There's nothing special in the water in Portland, although there must be some sort of explanation for how Pirates coach Kevin Dineen has been able to take young skilled wingers and turn them into dynamic centermen.
The process of polish worked out splendidly last year, when Dineen, on orders from the parent Buffalo Sabres, took gangly Tim Kennedy off the flank and stuck him in the middle.
Kennedy, a former sixth-round draft choice, went on to lead all AHL rookies in scoring, make the league's All-Rookie team, and is now playing a vital role in Buffalo.
Now comes along Tyler Ennis, chosen as a left wing out of Medicine Hat (WHL) by Buffalo in the first round of the 2008 draft. Like Kennedy before him, Ennis isn't very big (5-foot-9, 163 pounds), but he is very gifted and he's also very slippery.
“It's important when you're a smaller guy,” said Ennis,
And he's also leading all AHL rookies in point-getting (11 goals, 17 assists for 28 points).
“It's definitely a big step up from junior,” said Ennis. “It's kind of fun trying to learn how to play at different levels -- to find different ways to get around the net and score goals.”
Last year with Medicine Hat, Ennis found half a dozen ways to fill the net in one game, his six-spot against Prince Albert falling one goal off the WHL record. However, that unbelievable night was just a glimpse of what lay ahead as a pro for Ennis.
For starters, he earned a one-game call up by Buffalo in November and scored a crucial goal in his NHL debut. Then, he leapt into the Christmas break by notching a four-point performance (two goals, two assists) in a 4-3 win over Bridgeport.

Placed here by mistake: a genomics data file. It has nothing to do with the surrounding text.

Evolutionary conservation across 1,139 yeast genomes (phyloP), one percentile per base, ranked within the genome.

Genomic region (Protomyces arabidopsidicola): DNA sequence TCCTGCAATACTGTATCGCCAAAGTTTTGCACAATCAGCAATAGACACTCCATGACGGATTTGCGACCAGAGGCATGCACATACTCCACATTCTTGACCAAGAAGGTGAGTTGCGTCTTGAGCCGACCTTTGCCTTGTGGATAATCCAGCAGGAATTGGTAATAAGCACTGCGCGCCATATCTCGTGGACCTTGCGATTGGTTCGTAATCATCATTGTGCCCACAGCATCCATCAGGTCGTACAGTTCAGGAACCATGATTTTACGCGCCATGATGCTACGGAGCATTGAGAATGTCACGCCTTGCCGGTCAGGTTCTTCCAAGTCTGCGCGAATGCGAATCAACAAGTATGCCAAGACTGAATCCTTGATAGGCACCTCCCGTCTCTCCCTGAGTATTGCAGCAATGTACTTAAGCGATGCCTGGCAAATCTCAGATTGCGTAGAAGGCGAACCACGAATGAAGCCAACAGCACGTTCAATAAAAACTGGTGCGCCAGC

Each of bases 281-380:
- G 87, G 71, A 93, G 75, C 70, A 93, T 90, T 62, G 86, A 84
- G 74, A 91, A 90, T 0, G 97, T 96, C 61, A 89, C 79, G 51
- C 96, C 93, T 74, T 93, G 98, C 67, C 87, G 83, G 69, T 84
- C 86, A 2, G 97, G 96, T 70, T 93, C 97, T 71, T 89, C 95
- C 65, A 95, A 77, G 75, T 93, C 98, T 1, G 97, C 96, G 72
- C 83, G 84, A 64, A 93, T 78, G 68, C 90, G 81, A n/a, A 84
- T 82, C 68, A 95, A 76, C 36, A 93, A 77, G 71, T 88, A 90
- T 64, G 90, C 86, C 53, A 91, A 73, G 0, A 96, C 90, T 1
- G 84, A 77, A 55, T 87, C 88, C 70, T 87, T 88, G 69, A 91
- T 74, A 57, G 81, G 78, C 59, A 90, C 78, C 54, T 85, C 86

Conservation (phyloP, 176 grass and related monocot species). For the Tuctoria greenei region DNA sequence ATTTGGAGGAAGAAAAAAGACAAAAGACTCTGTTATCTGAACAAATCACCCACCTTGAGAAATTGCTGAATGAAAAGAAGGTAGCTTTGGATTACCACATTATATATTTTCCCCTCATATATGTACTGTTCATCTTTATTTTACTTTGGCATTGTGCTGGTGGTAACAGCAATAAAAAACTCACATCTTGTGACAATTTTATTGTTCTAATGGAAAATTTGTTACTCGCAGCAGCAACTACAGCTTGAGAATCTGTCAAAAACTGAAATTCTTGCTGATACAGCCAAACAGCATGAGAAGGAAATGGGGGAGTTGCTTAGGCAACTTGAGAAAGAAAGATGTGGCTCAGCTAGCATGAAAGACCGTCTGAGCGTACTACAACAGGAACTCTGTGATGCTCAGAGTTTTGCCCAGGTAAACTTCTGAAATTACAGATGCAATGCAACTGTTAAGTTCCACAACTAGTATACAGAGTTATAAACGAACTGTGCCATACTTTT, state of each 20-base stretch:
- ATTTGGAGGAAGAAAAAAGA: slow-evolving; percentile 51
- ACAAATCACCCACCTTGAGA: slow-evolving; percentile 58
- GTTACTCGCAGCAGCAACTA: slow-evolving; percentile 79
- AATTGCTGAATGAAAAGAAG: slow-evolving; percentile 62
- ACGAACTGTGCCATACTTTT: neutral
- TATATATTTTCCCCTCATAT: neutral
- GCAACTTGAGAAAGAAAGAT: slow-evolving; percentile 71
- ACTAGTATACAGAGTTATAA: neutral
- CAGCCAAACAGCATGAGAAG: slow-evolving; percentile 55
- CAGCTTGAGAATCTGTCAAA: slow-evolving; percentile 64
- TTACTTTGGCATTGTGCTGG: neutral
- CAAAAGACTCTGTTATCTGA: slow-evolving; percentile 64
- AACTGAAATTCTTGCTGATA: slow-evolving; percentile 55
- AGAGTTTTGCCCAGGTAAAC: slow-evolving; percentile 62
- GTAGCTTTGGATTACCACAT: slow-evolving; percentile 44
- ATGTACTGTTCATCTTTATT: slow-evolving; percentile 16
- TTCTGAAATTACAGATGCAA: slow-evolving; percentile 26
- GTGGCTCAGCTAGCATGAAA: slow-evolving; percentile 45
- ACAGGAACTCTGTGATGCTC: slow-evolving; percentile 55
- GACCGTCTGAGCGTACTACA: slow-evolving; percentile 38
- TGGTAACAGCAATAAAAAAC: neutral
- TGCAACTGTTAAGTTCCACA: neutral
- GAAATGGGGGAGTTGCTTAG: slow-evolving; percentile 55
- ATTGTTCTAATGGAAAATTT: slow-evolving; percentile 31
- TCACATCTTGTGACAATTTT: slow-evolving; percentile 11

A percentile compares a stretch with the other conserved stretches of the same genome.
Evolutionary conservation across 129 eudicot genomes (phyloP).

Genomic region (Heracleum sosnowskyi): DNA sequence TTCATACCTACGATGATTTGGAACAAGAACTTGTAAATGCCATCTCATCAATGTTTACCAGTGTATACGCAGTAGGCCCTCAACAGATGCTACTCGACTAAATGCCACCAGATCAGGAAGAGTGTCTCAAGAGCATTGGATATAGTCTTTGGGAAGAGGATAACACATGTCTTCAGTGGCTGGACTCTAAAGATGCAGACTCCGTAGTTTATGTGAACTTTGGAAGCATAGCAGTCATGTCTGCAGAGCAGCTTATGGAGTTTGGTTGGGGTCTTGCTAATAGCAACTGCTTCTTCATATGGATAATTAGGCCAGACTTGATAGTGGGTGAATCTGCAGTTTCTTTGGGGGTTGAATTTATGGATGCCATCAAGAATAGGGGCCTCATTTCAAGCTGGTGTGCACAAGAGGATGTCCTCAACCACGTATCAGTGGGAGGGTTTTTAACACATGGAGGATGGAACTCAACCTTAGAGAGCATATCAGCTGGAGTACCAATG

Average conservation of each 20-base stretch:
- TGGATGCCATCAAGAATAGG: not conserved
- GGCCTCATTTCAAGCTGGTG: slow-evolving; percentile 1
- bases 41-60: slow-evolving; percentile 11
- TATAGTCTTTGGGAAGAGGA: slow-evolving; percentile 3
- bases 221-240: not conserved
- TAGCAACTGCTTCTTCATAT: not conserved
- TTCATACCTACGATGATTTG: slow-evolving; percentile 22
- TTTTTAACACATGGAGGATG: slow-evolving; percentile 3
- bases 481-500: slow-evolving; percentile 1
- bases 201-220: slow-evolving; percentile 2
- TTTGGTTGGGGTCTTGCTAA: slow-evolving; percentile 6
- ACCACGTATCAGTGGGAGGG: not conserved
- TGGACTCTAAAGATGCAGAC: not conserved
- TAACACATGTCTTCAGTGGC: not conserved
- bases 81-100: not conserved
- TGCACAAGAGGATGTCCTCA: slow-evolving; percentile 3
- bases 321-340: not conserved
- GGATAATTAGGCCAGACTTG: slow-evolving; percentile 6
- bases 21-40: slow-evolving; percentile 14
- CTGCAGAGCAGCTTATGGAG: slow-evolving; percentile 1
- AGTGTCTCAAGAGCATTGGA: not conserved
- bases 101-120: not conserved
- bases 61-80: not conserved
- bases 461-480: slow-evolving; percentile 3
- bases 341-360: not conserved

His second goal proved to be the game-winner, and gave him his first multi-goal game since he notched a hat trick back on Oct. 16.
“That was a great feeling,” said Ennis. “When (Brad) Larsen shot it the puck just popped out as I rounded the net. I had a wide-open net. All I had to do was bash it home.”
While his nose for the net is being put to good use, so too is his on-ice vision and his knack for finding teammates with the puck.
Dishing off, as well as facing off, are two important parts of a center's job description. Ennis has grown impressively into both roles.
“It's another thing that's fun to learn,” said Ennis. “I've taken a lot of time trying to learn and understand the new position. I think it's coming along well. We have guys on our line who can take draws, so if I'm struggling, we've got guys who can jump in.”
Around the AHL
The process of exposing skilled wingers to the pivot hasn't ended with Ennis. Another Pirates rookie fresh out of juniors, Paul Byron, has also made the move. Like Ennis, Byron is a small (5-foot-9, 156 pounds) guy with big offensive upside. … The hard times continue for the Springfield Falcons, who have now lost a whopping 13 games in a row. Naturally enough, the situation is a distressing one to the Falcons' parent club, the Edmonton Oilers. Oilers assistant GM Kevin Prendergast, who spends much time with the Falcons, said that the Oilers are troubled by the farm club's woes. “It's disappointing,” he said. “It's not what we wanted.” Prendergast cited the call-up of goalie Devan Dubyk to Edmonton, and the loss of high-scoring winger Chris Minard to a concussion, as among the key causes of the Birds' plight. “It's been unfortunate,” he said. “Something we're not happy with. There's a long way to go in the season, but we have to stop the bleeding, and stop it very soon.”
Dan Hickling can be reached at email@example.com.